When you live with a disability, you experience every day how the world is not made for your ease. Things others take for granted–getting around in a city, going to a restaurant, shopping for clothes–take a little more effort on your part. This truth is not diminished when you decide to relocate.

There are many reasons why people move. You may want a new and bigger home, or perhaps you’ve received a job opportunity too good to pass up. Then again, there may be a reason beyond the normal expectations–maybe you just feel like it!

Whatever the rationale behind this major life change, you are going to need help. Below are a few of the things people living with a disability should consider before moving.

Money, Money, Money

There’s never really enough of it, is there? If you are moving for a job that will pay for relocation expenses, consider yourself lucky. For the rest, you are going to need to either save or find financial assistance to fund relocating.

  • Consider downloading an app that helps facilitate savings. Companies like Acorns, Digit, Qapital, and Chime all automate your savings based on your financial goals and the capital you have.

  • Cut down on the items you plan on moving. The cost of a bigger truck and the gas it takes to move it might be more than what it costs to just buy a new couch, table, or other replaceable furniture.

  • Americans living with disabilities can apply for financial aid for relocating through organizations like the Association of University Centers on Disabilities, National Institute on Life Planning with Disabilities, and ADAPT. All you have to do to apply is calculate the total costs of moving before applying for a grant.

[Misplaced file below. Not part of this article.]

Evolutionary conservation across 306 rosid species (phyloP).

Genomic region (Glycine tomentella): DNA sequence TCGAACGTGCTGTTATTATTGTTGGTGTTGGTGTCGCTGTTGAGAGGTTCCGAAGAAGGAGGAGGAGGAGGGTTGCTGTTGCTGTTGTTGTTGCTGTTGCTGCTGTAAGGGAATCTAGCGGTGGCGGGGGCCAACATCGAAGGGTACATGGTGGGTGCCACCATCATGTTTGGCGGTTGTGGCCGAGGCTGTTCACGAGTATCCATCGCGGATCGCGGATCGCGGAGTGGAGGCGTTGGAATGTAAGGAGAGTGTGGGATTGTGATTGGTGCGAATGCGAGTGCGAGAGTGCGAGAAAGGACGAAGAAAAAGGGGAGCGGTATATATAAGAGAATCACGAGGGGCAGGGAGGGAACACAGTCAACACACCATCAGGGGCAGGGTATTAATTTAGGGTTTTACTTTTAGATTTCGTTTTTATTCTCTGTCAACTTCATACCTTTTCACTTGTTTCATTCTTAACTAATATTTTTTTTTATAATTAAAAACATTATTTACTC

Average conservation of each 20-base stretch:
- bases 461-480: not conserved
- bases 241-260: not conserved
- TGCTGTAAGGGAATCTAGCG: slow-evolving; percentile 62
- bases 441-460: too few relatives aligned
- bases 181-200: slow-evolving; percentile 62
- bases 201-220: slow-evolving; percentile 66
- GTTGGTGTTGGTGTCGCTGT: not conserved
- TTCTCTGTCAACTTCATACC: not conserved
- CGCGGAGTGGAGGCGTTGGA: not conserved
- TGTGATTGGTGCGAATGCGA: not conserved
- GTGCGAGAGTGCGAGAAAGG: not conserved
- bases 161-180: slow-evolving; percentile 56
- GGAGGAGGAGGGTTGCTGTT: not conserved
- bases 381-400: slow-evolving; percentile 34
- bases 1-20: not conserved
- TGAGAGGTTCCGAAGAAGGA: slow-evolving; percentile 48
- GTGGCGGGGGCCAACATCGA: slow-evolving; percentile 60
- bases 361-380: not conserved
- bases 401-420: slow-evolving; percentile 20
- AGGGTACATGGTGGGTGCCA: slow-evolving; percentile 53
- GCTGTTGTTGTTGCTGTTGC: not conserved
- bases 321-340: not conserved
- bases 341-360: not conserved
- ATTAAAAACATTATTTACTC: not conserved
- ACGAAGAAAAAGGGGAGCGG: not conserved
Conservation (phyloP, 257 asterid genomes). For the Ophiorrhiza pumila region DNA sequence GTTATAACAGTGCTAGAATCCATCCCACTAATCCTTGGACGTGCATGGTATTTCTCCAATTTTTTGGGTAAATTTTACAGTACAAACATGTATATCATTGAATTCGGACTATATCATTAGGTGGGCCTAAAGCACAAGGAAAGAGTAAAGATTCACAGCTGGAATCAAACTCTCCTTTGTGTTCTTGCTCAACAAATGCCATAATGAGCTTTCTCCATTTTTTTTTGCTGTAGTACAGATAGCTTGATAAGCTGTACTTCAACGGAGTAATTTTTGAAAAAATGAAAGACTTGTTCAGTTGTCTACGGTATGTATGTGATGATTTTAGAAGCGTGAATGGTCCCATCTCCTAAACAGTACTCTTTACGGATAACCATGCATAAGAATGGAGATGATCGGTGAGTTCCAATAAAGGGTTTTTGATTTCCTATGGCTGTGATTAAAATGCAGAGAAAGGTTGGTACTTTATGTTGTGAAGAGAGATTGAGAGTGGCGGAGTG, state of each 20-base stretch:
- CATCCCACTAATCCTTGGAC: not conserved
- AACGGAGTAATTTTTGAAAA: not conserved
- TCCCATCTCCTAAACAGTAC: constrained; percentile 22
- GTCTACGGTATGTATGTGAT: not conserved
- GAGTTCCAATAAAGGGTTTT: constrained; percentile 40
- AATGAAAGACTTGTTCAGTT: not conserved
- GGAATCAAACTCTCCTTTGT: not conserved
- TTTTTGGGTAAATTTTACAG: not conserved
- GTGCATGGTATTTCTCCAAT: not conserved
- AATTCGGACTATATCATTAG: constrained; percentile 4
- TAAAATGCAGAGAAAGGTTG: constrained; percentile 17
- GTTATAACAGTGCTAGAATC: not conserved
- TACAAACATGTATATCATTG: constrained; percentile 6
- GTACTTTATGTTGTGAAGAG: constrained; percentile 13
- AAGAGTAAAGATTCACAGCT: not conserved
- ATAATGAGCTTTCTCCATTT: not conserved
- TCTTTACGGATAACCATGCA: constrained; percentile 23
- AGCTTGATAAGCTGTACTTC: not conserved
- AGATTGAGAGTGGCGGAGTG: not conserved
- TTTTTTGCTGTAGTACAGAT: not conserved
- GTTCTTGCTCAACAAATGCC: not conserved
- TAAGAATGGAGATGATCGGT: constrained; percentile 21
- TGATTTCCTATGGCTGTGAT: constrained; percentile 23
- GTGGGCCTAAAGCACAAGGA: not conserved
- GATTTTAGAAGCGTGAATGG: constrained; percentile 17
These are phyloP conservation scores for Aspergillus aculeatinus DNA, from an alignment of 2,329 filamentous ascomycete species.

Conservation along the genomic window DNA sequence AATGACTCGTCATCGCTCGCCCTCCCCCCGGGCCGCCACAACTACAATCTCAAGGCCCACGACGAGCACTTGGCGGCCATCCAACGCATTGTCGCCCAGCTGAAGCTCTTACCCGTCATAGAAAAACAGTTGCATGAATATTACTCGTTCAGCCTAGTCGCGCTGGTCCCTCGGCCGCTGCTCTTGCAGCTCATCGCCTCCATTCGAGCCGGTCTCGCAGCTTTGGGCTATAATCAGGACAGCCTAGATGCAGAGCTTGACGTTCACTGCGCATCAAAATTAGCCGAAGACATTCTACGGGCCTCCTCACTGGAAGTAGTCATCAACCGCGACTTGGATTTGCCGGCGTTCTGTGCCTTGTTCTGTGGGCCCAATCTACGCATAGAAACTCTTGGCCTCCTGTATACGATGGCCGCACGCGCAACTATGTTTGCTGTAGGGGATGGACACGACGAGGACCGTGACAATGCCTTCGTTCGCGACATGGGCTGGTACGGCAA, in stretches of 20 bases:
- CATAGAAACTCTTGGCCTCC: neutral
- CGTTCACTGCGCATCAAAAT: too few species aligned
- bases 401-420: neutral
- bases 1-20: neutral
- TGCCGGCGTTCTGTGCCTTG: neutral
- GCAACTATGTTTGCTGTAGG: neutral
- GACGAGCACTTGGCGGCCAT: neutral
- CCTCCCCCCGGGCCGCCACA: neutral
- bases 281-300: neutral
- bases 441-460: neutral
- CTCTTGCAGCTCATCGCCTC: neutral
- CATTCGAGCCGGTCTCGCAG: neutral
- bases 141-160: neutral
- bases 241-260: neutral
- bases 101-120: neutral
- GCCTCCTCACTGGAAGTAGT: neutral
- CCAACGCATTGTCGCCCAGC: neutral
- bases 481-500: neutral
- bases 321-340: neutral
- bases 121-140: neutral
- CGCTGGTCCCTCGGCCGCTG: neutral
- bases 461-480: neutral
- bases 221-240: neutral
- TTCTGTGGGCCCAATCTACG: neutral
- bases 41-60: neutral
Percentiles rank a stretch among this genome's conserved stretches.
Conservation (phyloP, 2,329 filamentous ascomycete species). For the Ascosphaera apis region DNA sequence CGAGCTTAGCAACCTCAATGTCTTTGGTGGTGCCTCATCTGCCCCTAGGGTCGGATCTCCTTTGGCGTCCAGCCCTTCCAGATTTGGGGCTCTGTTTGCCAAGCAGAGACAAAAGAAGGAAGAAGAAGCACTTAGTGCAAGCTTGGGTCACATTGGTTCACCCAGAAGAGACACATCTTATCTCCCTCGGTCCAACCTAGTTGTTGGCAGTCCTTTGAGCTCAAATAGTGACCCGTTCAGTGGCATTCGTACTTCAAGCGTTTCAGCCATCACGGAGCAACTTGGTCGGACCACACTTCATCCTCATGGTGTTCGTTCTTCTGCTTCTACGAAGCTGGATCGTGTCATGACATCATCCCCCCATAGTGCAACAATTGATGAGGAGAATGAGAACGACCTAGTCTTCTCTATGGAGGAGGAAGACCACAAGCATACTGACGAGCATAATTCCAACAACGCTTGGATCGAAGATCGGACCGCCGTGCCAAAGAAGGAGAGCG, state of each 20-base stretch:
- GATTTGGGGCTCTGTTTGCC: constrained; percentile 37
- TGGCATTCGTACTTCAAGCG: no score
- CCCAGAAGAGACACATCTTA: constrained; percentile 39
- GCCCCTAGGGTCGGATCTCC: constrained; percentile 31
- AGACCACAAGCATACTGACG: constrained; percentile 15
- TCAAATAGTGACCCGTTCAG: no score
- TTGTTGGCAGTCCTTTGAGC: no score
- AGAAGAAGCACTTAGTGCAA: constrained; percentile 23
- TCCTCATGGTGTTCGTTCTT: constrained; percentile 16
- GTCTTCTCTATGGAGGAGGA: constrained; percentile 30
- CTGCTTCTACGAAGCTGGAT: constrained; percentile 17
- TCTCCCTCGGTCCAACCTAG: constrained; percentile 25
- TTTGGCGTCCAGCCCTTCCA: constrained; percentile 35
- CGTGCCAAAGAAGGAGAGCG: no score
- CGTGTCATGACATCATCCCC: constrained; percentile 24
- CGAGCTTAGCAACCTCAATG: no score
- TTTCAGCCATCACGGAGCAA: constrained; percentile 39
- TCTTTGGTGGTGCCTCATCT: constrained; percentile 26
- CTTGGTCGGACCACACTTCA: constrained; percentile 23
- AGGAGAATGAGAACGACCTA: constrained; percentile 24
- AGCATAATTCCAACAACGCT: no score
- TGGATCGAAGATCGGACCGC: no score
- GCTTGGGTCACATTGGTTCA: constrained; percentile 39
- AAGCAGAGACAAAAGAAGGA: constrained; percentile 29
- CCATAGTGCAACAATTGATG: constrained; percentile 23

Healthcare and Relocating

One of the most difficult things you have to do when you relocate is rebuild your entire network of healthcare providers. As a person living with a disability, it’s important that you begin this process before you move. Talk to your current physicians about your decision, and ask if they have recommendations in your new area. If not, tap into your inner Sherlock Holmes and do some internet research to find reviews and data that can help inform your decision. Remember: just because you go to one appointment doesn’t mean you have to stick with a physician. You can schedule a meet-and-greet appointment when you get there to get a sense of their practice style and ask questions before you decide to go with that particular doctor. You are your most important advocate for your health, after all.

The Moving Process

The actual day of moving can be a nightmare for anyone. If you are limited in mobility, the feeling of helplessness can make it worse. Your best bet is to find a moving and packing company that has experience working with people with disabilities. Ask your friends, neighbors, and healthcare professionals for recommendations. You can also use the internet to find companies with good reviews and price comparisons. The best moving companies will arrive on time, pack with care, load in an organized manner, and communicate with you throughout the entire moving process.

Living with a disability means you have to put in a little more effort to do things everyone else does. Moving is no different. Your relocating costs may be a little more, but with savings and disability grants for moving, you can make it work. Begin research on finding new healthcare professionals before you actually move. Talk to your current doctor about recommendations and transferring files. Finally, find a reputable moving company that has experience working with people with limited mobility. The best companies are going to be reliable and communicative throughout the process.

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